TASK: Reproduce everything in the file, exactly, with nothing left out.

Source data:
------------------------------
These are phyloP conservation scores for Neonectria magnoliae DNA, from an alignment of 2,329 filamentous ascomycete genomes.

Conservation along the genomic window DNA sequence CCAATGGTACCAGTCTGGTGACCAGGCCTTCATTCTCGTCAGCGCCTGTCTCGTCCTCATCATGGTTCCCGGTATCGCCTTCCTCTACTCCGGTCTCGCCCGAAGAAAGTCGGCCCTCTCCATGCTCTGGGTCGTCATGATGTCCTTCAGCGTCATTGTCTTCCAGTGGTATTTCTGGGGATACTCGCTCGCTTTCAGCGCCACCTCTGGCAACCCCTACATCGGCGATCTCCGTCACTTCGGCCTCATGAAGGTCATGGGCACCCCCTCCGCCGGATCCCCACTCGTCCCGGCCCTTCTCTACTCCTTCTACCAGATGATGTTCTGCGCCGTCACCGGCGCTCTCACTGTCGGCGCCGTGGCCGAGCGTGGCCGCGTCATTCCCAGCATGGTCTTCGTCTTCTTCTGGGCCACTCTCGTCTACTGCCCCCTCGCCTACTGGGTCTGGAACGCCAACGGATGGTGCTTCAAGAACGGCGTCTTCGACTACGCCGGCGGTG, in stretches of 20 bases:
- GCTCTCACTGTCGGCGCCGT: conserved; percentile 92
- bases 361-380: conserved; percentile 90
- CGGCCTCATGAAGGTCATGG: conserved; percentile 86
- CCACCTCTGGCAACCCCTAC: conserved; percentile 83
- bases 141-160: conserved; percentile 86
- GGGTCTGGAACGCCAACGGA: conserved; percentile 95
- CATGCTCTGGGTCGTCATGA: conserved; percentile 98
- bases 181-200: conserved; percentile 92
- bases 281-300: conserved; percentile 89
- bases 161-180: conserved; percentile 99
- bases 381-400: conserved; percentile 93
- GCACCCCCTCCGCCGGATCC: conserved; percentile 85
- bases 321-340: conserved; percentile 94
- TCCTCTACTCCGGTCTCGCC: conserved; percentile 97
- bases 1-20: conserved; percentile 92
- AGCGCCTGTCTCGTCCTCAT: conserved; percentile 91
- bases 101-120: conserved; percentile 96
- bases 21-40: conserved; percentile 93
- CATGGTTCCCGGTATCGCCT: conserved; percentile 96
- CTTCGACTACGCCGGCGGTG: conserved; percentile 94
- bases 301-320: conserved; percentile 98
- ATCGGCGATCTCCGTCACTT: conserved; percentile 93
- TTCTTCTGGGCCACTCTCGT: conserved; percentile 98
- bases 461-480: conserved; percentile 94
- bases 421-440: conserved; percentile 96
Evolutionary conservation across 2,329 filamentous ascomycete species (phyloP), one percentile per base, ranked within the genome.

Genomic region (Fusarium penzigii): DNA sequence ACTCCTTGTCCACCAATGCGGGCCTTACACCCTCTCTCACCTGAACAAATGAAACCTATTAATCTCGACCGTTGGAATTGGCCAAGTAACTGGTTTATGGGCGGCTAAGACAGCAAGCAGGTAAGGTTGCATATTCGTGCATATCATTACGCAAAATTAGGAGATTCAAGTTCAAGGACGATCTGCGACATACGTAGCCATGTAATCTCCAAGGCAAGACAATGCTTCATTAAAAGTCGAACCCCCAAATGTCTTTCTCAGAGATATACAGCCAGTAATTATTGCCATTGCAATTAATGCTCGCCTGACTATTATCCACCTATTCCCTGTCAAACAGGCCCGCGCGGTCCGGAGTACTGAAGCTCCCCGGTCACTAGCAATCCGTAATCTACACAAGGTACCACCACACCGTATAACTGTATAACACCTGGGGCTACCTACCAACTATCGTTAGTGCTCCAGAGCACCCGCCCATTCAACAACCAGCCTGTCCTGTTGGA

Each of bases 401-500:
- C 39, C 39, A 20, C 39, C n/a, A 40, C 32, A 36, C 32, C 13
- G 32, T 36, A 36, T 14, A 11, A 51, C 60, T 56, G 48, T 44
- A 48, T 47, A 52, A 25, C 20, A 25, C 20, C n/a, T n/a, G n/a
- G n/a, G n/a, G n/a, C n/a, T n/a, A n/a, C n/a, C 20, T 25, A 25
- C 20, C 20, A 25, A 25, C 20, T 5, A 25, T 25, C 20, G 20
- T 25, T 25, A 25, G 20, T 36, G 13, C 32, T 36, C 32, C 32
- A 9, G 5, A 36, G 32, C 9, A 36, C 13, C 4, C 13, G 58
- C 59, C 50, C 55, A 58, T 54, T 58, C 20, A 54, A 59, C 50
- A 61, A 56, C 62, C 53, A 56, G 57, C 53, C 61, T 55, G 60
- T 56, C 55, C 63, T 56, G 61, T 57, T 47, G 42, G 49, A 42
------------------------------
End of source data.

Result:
These are phyloP conservation scores for Neonectria magnoliae DNA, from an alignment of 2,329 filamentous ascomycete genomes.

Conservation along the genomic window DNA sequence CCAATGGTACCAGTCTGGTGACCAGGCCTTCATTCTCGTCAGCGCCTGTCTCGTCCTCATCATGGTTCCCGGTATCGCCTTCCTCTACTCCGGTCTCGCCCGAAGAAAGTCGGCCCTCTCCATGCTCTGGGTCGTCATGATGTCCTTCAGCGTCATTGTCTTCCAGTGGTATTTCTGGGGATACTCGCTCGCTTTCAGCGCCACCTCTGGCAACCCCTACATCGGCGATCTCCGTCACTTCGGCCTCATGAAGGTCATGGGCACCCCCTCCGCCGGATCCCCACTCGTCCCGGCCCTTCTCTACTCCTTCTACCAGATGATGTTCTGCGCCGTCACCGGCGCTCTCACTGTCGGCGCCGTGGCCGAGCGTGGCCGCGTCATTCCCAGCATGGTCTTCGTCTTCTTCTGGGCCACTCTCGTCTACTGCCCCCTCGCCTACTGGGTCTGGAACGCCAACGGATGGTGCTTCAAGAACGGCGTCTTCGACTACGCCGGCGGTG, in stretches of 20 bases:
- GCTCTCACTGTCGGCGCCGT: conserved; percentile 92
- bases 361-380: conserved; percentile 90
- CGGCCTCATGAAGGTCATGG: conserved; percentile 86
- CCACCTCTGGCAACCCCTAC: conserved; percentile 83
- bases 141-160: conserved; percentile 86
- GGGTCTGGAACGCCAACGGA: conserved; percentile 95
- CATGCTCTGGGTCGTCATGA: conserved; percentile 98
- bases 181-200: conserved; percentile 92
- bases 281-300: conserved; percentile 89
- bases 161-180: conserved; percentile 99
- bases 381-400: conserved; percentile 93
- GCACCCCCTCCGCCGGATCC: conserved; percentile 85
- bases 321-340: conserved; percentile 94
- TCCTCTACTCCGGTCTCGCC: conserved; percentile 97
- bases 1-20: conserved; percentile 92
- AGCGCCTGTCTCGTCCTCAT: conserved; percentile 91
- bases 101-120: conserved; percentile 96
- bases 21-40: conserved; percentile 93
- CATGGTTCCCGGTATCGCCT: conserved; percentile 96
- CTTCGACTACGCCGGCGGTG: conserved; percentile 94
- bases 301-320: conserved; percentile 98
- ATCGGCGATCTCCGTCACTT: conserved; percentile 93
- TTCTTCTGGGCCACTCTCGT: conserved; percentile 98
- bases 461-480: conserved; percentile 94
- bases 421-440: conserved; percentile 96
Evolutionary conservation across 2,329 filamentous ascomycete species (phyloP), one percentile per base, ranked within the genome.

Genomic region (Fusarium penzigii): DNA sequence ACTCCTTGTCCACCAATGCGGGCCTTACACCCTCTCTCACCTGAACAAATGAAACCTATTAATCTCGACCGTTGGAATTGGCCAAGTAACTGGTTTATGGGCGGCTAAGACAGCAAGCAGGTAAGGTTGCATATTCGTGCATATCATTACGCAAAATTAGGAGATTCAAGTTCAAGGACGATCTGCGACATACGTAGCCATGTAATCTCCAAGGCAAGACAATGCTTCATTAAAAGTCGAACCCCCAAATGTCTTTCTCAGAGATATACAGCCAGTAATTATTGCCATTGCAATTAATGCTCGCCTGACTATTATCCACCTATTCCCTGTCAAACAGGCCCGCGCGGTCCGGAGTACTGAAGCTCCCCGGTCACTAGCAATCCGTAATCTACACAAGGTACCACCACACCGTATAACTGTATAACACCTGGGGCTACCTACCAACTATCGTTAGTGCTCCAGAGCACCCGCCCATTCAACAACCAGCCTGTCCTGTTGGA

Each of bases 401-500:
- C 39, C 39, A 20, C 39, C n/a, A 40, C 32, A 36, C 32, C 13
- G 32, T 36, A 36, T 14, A 11, A 51, C 60, T 56, G 48, T 44
- A 48, T 47, A 52, A 25, C 20, A 25, C 20, C n/a, T n/a, G n/a
- G n/a, G n/a, G n/a, C n/a, T n/a, A n/a, C n/a, C 20, T 25, A 25
- C 20, C 20, A 25, A 25, C 20, T 5, A 25, T 25, C 20, G 20
- T 25, T 25, A 25, G 20, T 36, G 13, C 32, T 36, C 32, C 32
- A 9, G 5, A 36, G 32, C 9, A 36, C 13, C 4, C 13, G 58
- C 59, C 50, C 55, A 58, T 54, T 58, C 20, A 54, A 59, C 50
- A 61, A 56, C 62, C 53, A 56, G 57, C 53, C 61, T 55, G 60
- T 56, C 55, C 63, T 56, G 61, T 57, T 47, G 42, G 49, A 42